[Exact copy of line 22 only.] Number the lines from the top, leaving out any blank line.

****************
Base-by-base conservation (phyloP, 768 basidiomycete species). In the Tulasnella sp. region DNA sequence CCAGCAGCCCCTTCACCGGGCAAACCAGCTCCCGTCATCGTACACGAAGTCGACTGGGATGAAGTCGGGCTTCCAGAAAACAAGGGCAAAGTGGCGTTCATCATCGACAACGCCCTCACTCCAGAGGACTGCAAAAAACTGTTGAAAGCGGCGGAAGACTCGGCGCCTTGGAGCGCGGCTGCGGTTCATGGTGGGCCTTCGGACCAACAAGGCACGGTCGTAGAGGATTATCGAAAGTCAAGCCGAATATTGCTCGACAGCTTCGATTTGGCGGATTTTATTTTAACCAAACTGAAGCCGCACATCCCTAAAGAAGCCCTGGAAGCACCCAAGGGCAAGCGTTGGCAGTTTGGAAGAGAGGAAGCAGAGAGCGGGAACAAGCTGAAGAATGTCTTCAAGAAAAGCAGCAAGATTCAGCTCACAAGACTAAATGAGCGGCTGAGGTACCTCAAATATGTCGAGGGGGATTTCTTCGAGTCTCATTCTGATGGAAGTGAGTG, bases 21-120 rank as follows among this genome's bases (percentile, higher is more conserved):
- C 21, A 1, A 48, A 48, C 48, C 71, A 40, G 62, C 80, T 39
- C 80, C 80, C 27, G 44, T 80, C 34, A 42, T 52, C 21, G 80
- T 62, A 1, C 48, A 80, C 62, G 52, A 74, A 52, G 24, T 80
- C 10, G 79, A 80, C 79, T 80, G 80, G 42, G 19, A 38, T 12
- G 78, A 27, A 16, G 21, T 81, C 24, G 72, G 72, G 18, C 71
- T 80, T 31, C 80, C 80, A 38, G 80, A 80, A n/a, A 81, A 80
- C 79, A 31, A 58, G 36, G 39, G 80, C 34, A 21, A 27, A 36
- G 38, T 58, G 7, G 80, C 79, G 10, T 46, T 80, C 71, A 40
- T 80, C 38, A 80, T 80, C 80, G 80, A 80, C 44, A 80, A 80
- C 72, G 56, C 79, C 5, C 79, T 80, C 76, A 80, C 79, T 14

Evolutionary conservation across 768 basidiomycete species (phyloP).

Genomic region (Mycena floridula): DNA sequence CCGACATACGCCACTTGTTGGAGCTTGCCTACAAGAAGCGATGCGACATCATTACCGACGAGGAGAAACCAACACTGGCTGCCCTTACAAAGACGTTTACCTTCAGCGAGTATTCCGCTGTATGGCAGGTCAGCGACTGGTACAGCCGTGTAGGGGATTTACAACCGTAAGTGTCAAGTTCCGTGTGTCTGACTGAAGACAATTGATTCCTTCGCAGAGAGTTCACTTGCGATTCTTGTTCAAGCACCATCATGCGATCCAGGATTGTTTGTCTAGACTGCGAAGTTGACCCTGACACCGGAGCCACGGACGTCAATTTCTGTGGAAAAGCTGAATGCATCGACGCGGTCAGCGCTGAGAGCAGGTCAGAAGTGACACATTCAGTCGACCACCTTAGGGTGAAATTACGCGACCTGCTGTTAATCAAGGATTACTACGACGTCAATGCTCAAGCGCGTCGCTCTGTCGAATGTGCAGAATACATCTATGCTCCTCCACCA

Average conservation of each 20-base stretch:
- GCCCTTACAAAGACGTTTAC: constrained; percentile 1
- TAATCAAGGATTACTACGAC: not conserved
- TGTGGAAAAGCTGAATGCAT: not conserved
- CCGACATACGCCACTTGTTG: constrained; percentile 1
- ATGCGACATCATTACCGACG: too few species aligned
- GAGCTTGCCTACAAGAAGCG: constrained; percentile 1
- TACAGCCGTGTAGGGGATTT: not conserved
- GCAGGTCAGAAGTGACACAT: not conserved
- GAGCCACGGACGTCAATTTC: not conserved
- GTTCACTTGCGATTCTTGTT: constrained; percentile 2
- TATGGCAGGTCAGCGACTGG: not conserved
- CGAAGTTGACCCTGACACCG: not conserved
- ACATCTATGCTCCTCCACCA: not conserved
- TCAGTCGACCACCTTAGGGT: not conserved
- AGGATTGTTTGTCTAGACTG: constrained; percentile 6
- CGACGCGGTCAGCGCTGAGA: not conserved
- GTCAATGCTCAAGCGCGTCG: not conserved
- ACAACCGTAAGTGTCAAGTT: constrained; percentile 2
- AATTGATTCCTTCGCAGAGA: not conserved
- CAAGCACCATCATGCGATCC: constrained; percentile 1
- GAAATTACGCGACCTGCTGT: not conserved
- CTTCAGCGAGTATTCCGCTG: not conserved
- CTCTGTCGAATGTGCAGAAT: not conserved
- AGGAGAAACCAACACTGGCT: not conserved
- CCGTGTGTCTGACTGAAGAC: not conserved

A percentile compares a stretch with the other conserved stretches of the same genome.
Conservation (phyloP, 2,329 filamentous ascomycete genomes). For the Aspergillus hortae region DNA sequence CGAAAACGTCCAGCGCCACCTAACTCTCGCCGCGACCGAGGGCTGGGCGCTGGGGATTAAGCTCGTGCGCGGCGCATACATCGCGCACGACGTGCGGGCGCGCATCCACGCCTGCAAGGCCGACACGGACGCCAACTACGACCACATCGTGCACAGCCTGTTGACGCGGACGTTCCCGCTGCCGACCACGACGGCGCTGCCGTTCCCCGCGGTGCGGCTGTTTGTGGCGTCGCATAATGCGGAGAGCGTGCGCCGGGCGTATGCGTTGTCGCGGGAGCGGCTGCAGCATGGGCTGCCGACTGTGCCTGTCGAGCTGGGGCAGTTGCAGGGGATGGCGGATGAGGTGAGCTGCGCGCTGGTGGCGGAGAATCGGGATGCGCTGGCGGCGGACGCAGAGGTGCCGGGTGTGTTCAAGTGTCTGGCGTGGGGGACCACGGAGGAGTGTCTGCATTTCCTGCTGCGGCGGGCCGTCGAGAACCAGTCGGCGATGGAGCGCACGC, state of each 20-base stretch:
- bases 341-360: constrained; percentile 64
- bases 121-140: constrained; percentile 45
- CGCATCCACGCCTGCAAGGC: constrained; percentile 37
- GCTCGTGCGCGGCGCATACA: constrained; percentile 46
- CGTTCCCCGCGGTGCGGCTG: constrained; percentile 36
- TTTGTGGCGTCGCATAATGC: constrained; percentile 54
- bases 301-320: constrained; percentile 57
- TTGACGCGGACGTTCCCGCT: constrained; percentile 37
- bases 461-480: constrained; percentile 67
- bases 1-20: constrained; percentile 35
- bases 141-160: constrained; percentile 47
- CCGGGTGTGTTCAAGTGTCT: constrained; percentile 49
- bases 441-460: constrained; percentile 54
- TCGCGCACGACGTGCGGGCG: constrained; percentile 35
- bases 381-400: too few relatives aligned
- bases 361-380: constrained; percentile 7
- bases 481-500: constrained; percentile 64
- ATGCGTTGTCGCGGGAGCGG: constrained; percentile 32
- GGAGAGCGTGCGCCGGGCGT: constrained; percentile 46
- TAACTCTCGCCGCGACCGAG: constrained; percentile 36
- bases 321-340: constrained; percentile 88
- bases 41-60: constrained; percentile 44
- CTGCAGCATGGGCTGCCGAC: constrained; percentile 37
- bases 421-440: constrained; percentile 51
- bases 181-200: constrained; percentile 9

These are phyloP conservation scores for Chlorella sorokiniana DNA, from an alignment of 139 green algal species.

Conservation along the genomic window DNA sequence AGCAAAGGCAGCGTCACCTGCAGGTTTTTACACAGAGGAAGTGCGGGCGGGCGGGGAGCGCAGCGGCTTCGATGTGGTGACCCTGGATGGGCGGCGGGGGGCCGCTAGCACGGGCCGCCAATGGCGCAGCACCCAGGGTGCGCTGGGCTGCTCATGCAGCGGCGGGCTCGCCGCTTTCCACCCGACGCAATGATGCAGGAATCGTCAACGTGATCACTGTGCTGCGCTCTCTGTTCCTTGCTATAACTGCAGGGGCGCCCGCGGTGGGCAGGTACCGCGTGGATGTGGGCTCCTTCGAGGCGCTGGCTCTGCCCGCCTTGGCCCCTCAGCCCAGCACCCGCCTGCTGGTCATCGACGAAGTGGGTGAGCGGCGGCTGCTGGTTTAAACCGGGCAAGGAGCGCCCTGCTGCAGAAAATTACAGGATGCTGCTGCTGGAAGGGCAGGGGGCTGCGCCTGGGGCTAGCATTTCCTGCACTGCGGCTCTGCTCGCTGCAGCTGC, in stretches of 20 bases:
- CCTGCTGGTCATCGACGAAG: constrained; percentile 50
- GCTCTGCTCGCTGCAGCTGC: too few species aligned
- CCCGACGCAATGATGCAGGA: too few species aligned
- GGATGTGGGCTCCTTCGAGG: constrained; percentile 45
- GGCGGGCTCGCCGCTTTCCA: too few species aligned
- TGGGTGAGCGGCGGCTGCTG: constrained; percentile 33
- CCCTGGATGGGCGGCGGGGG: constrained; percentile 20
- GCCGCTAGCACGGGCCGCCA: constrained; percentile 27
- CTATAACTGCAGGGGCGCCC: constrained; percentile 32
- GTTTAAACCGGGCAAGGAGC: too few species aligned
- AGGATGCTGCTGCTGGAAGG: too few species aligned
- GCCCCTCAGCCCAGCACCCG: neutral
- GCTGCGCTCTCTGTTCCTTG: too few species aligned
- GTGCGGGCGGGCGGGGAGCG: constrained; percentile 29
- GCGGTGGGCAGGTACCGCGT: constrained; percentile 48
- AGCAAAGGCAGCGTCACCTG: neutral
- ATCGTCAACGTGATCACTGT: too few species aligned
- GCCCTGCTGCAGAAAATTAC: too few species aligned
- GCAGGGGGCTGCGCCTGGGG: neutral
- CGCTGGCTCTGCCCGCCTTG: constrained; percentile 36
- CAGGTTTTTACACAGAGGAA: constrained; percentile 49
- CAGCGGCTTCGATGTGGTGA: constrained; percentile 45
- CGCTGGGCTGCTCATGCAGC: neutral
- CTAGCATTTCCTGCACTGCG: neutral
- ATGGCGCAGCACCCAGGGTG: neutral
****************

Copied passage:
- GCAGGTCAGAAGTGACACAT: not conserved